For a movement that has recently been called into question, the two words might stir up some controversy or negative feelings. However, Woods, who has been an integral part of the movement for young women, doesn’t think there’s anything wrong with body positivity itself. Instead, she believes there’s something wrong with the way it’s been interpreted in relation to self-improvement.
“I kind of became this body-positive activist, naturally,” Woods tells Yahoo Lifestyle at the St. Ives Mixing Bar in New York City, explaining that her work as a plus-size model organically brought her into that space. “I didn’t really know much about the movement until I became a part of it. But it’s kind of a weird concept nowadays.”
The meaning of the movement has only recently become muddled for Woods. Following the sudden death of her father in early 2017, the model started using the gym to help herself mentally and emotionally. In the process, she’s noticeably slimmed down, achieving what she calls a “healthier appearance” that she’s super-proud of. However, her fans and followers seem to think that it contradicts her platform.
“Even with me working out, it’s been very controversial for some people,” she admits. “They’re saying, ‘Oh, you’re working out, you don’t like your body, you’re trying to look a certain way.’ But no, I feel like loving your body and being body positive is taking care of yourself, doing things to make you better, and doing things that you want to do.”
While it promotes the importance of self-acceptance and self-love, body positivity does little to provide people with an understanding of how to achieve those things. Even more so, it seems that changing physically is, to a certain extent, disapproved of. Examples of this are seen within the plus-size modeling industry, where the concept circles back to.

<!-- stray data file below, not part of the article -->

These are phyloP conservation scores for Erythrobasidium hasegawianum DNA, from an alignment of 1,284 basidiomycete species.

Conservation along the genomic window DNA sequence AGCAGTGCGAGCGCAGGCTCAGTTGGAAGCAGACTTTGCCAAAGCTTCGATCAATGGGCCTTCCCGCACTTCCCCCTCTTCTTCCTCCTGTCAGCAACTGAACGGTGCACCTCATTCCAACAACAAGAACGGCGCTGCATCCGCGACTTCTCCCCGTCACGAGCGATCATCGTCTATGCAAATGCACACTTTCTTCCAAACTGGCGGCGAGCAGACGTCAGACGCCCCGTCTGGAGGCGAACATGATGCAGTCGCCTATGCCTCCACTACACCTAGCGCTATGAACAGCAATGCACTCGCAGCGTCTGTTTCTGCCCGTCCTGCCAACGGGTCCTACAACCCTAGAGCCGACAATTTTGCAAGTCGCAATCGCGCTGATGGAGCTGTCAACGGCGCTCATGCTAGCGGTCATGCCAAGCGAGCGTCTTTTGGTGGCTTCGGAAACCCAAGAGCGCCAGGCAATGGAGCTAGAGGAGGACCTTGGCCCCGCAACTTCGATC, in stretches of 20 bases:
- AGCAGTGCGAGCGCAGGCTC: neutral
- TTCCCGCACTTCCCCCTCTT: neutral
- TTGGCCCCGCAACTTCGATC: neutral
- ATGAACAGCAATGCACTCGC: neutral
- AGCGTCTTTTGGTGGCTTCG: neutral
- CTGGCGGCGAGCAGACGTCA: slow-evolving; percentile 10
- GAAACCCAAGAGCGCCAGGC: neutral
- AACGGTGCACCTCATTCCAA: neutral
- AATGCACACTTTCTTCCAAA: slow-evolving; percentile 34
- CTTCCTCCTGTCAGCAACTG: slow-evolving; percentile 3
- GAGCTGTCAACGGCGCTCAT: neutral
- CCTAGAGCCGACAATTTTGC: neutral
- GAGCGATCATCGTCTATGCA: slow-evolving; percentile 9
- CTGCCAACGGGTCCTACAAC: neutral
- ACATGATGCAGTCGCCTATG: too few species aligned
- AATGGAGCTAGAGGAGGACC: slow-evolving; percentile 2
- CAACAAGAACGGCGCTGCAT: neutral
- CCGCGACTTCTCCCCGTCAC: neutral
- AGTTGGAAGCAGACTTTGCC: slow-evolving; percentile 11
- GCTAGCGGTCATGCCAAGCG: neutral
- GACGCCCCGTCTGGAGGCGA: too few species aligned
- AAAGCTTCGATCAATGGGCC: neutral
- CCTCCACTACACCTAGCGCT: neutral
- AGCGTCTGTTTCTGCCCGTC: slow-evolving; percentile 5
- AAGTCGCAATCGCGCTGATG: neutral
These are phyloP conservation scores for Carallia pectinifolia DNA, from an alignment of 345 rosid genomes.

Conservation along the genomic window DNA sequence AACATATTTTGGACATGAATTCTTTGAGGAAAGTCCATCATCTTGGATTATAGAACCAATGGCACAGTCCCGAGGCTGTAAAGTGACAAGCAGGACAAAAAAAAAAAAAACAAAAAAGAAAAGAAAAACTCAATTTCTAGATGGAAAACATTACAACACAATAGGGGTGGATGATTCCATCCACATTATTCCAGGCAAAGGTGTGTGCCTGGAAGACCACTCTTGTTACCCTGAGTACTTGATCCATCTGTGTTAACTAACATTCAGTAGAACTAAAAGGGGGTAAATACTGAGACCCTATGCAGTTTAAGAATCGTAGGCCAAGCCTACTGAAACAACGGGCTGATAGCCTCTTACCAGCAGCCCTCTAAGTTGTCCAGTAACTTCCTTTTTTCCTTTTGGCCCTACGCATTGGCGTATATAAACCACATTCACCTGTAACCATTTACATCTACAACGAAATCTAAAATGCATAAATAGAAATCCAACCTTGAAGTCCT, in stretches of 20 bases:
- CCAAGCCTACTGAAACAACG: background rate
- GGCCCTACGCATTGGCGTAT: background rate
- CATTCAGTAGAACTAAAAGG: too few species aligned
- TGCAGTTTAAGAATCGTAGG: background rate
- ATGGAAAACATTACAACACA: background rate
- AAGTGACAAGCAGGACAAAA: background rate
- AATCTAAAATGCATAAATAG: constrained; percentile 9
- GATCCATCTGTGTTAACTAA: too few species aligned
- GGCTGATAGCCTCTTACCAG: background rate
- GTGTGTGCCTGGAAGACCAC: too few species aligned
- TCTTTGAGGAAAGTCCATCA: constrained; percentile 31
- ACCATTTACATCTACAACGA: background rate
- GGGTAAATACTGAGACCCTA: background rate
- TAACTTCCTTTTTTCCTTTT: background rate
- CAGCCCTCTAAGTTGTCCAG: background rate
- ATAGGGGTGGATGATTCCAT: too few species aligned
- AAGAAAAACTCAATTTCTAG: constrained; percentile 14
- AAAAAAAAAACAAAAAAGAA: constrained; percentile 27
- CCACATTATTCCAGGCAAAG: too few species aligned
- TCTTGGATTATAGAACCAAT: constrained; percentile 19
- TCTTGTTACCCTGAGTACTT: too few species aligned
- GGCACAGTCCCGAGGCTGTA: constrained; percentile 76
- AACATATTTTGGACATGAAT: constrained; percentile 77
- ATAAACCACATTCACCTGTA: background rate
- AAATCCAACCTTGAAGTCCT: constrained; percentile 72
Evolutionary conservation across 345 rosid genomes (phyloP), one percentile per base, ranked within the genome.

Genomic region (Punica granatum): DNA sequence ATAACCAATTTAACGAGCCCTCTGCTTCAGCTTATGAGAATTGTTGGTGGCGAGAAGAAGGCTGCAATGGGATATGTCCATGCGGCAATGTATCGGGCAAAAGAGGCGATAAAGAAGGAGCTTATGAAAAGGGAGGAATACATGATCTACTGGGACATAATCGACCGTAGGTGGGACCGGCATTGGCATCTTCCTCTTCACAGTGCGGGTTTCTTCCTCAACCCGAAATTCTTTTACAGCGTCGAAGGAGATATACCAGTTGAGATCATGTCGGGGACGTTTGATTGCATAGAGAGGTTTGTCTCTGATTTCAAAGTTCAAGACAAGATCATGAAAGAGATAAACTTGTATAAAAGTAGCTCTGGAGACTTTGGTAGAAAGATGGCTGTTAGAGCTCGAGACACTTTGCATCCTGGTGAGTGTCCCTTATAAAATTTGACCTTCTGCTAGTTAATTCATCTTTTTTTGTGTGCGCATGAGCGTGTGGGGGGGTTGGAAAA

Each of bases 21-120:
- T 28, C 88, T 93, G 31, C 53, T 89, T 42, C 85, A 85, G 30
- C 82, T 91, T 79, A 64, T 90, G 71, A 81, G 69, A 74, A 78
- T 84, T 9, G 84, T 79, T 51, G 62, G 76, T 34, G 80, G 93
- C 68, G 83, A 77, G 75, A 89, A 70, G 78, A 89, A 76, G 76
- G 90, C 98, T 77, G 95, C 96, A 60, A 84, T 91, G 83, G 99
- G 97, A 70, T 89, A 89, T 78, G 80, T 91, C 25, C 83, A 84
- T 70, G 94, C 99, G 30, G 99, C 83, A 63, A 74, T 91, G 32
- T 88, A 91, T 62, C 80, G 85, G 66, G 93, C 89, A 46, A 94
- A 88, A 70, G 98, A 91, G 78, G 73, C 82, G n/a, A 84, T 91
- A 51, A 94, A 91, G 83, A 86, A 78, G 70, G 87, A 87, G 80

“I’ve definitely heard some companies say, ‘Can you wear body padding or something to make you bigger?’” Woods says of plus-size brands striving to make their models look fuller. “People don’t really realize, but I’ve talked to other plus-size models who say they’ve gained a lot of weight and are working more. Or they’ve lost a lot of weight and are not working as much.”
However, many people more deeply involved in the movement, like Woods, would disagree with the industry’s push toward constructing the perfect plus-size model to be a body-positive advocate. But as the industry changes to include more body types, including those in between straight and plus sizes, Woods hopes that body positivity will become better understood as the movement that it should be.
In the meantime, she’s focused on her own journey to self-confidence, which includes glowing skin, a good hair day, and a consistent routine at the gym.
“Right now, we’re kind of still stuck in our old ways,” she says. “Just because you want to work out or fix something does not mean that you’re not body positive; it just means that you are evolving.”
Read more from Yahoo Lifestyle:
• Plus-size influencer gets fat-shamed after partnering with Nike
• Curvy model Jordyn Woods: Labeling people as plus-size ‘is not cool’
• Why this woman had a post-breakup makeover — when she wasn’t even dating someone to begin with